Seven Stages of A Writer
1 You begin to write. You don’t know where it comes from, this strange urge,
all you know is that you have to do it.
2 You want to learn more about this writing lark. You begin to attend creative writing classes or seek out like-minded folk. You polish your work. Feedback is positive. Deep down, you know you’ve got something here; something out of the norm. People suggest you send things off.
3 Upon your first attempt/after many years (delete where appropriate) you find an agent and a publisher. Your first book does reasonably well. It goes into reprint and makes back the advance quite quickly. Reviews are flattering.
4 You become established. Your publisher is happy with your output, offering contracts automatically and talking about marketing plans. You are part of the festival circuit. Your bound proofs go out with gimmicks attached to them. Foreign rights are sold. There is recognition when librarians hear your name. You are having to write faster than before, providing more and more titles for the particular niche you inhabit.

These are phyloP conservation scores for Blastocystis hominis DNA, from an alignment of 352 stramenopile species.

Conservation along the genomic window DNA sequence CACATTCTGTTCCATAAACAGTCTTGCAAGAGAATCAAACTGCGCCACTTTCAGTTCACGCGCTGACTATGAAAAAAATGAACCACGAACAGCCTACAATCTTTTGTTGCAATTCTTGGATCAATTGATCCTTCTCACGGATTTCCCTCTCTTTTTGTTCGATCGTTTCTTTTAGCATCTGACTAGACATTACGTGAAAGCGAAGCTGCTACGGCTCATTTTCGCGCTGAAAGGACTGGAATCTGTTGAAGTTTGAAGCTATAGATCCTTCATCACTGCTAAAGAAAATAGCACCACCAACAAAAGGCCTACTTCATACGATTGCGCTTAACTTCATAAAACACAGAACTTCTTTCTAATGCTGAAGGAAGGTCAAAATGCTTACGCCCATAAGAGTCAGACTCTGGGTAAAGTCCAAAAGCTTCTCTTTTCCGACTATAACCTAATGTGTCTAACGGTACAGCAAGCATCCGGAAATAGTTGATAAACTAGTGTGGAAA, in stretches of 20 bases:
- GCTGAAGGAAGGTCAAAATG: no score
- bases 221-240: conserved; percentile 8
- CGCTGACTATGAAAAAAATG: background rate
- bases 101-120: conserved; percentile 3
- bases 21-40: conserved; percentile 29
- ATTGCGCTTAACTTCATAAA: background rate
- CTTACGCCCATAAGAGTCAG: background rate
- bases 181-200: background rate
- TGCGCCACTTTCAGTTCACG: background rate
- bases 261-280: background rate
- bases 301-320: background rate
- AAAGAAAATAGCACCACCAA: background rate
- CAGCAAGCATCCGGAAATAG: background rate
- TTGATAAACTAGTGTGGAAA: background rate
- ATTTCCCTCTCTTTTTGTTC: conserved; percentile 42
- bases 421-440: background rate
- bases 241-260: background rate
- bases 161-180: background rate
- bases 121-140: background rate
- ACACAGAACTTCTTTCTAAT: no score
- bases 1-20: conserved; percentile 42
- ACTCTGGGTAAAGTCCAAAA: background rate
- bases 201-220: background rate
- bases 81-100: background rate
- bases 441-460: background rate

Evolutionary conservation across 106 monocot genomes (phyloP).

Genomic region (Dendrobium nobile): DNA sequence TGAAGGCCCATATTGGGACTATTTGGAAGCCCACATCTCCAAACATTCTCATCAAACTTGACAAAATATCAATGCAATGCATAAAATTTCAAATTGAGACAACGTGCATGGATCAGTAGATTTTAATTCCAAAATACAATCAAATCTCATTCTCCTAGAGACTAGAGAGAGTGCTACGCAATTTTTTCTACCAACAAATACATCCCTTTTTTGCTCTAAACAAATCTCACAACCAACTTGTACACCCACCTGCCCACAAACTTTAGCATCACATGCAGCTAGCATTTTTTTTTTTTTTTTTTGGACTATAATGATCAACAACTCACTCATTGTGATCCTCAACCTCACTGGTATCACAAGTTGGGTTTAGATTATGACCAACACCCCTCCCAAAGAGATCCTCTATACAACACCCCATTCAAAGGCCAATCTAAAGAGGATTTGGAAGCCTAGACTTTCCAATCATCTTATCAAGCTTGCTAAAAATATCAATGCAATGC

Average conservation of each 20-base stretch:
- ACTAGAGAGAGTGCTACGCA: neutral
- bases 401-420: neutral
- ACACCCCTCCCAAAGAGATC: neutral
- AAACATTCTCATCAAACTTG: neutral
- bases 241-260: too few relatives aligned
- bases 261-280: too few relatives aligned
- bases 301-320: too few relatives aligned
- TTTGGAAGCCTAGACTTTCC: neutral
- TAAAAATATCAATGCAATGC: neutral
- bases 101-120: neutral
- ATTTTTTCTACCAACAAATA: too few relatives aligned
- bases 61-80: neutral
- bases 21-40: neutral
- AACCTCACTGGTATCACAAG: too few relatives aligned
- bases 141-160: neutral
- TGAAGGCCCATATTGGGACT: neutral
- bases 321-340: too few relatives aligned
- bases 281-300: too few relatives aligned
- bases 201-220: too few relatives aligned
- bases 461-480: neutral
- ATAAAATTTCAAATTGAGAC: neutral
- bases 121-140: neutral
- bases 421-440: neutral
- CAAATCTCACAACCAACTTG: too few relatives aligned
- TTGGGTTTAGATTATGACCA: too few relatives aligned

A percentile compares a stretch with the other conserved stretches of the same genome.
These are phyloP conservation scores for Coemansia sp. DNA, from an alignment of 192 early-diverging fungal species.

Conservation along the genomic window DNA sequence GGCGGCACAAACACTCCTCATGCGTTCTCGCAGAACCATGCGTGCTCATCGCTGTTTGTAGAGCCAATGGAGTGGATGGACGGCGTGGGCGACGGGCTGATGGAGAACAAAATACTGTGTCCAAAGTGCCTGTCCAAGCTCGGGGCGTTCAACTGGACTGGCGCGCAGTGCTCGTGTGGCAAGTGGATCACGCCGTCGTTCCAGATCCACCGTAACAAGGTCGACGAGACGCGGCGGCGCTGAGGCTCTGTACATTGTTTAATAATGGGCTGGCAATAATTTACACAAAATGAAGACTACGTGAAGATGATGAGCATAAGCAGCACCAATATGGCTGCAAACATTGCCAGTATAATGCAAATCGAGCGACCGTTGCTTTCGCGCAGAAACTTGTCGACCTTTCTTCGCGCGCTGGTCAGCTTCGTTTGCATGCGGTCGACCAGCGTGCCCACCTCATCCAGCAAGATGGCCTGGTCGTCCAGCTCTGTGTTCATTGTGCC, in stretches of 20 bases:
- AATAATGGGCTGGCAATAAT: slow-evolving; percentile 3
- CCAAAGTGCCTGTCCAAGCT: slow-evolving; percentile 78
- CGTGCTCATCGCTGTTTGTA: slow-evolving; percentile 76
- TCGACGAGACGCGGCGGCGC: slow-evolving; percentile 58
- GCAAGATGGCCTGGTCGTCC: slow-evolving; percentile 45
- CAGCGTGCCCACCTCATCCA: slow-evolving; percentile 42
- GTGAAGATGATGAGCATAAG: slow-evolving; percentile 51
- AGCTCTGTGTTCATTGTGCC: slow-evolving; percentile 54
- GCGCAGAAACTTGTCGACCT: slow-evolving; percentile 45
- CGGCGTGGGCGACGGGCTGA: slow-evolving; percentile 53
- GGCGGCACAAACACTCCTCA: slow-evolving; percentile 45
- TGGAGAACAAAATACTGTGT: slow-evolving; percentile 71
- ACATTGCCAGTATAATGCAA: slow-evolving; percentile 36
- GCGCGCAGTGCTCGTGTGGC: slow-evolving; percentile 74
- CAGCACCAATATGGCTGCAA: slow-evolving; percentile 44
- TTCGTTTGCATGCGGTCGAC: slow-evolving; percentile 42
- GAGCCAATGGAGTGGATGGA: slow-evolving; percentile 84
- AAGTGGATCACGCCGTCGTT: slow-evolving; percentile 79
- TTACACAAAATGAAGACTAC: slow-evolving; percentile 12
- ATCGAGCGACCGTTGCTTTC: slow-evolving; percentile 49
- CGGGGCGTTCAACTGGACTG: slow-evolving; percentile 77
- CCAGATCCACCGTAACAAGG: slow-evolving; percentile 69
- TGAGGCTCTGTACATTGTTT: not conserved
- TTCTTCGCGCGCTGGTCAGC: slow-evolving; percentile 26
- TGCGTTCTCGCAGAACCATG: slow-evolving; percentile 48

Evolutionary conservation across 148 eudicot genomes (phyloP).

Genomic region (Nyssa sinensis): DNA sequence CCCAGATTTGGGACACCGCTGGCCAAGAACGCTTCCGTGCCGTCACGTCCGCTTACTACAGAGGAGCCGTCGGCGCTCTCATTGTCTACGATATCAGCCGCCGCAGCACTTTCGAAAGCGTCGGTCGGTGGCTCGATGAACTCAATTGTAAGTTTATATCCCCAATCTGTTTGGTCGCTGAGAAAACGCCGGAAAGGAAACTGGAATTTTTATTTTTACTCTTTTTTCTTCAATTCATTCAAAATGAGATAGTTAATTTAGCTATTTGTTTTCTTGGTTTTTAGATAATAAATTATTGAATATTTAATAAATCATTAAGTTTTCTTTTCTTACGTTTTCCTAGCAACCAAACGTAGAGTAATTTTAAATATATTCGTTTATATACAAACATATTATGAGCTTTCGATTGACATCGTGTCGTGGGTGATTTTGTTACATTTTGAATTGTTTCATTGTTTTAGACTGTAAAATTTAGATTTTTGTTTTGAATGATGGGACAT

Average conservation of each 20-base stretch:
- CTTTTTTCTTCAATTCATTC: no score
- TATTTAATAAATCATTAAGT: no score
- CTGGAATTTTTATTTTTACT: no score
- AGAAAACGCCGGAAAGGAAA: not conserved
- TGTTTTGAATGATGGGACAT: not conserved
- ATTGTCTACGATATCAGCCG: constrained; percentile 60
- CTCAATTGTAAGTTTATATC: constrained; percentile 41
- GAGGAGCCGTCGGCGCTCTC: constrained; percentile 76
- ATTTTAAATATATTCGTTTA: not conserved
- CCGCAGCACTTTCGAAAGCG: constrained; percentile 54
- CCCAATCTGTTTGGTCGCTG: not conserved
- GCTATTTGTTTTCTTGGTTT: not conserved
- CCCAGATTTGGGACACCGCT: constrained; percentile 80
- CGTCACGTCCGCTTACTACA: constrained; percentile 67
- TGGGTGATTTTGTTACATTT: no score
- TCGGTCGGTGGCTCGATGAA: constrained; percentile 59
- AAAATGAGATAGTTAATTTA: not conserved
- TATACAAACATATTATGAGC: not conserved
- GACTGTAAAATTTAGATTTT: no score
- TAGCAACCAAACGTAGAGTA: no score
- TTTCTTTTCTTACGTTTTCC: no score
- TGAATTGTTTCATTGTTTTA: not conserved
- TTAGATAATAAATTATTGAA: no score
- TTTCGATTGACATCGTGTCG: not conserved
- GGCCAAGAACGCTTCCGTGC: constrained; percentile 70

5 Sales start to slacken off. Your latest title does not go into reprint with quite such alacrity. You receive letters from your publisher informing you that earlier titles are being taken out of print. Festival appearances dwindle. It takes longer for your agent/publisher to respond to your emails. Visits to bookshops, once a pure joy, are now tinged with anxiety and envy. Why aren’t all my titles on the shelf? How come he/she is on the three-for-two and not me?
6 Your new book is rejected. Your publisher dumps you. Your agent is soothing but has other clients to tend to. You are no longer in vogue. You vow to give up writing forever. It’s all a crock anyway, full of wannabes and untalented clebs…
7 You begin to write. You don’t know where it comes from, this strange urge, all you know is that you have to do it.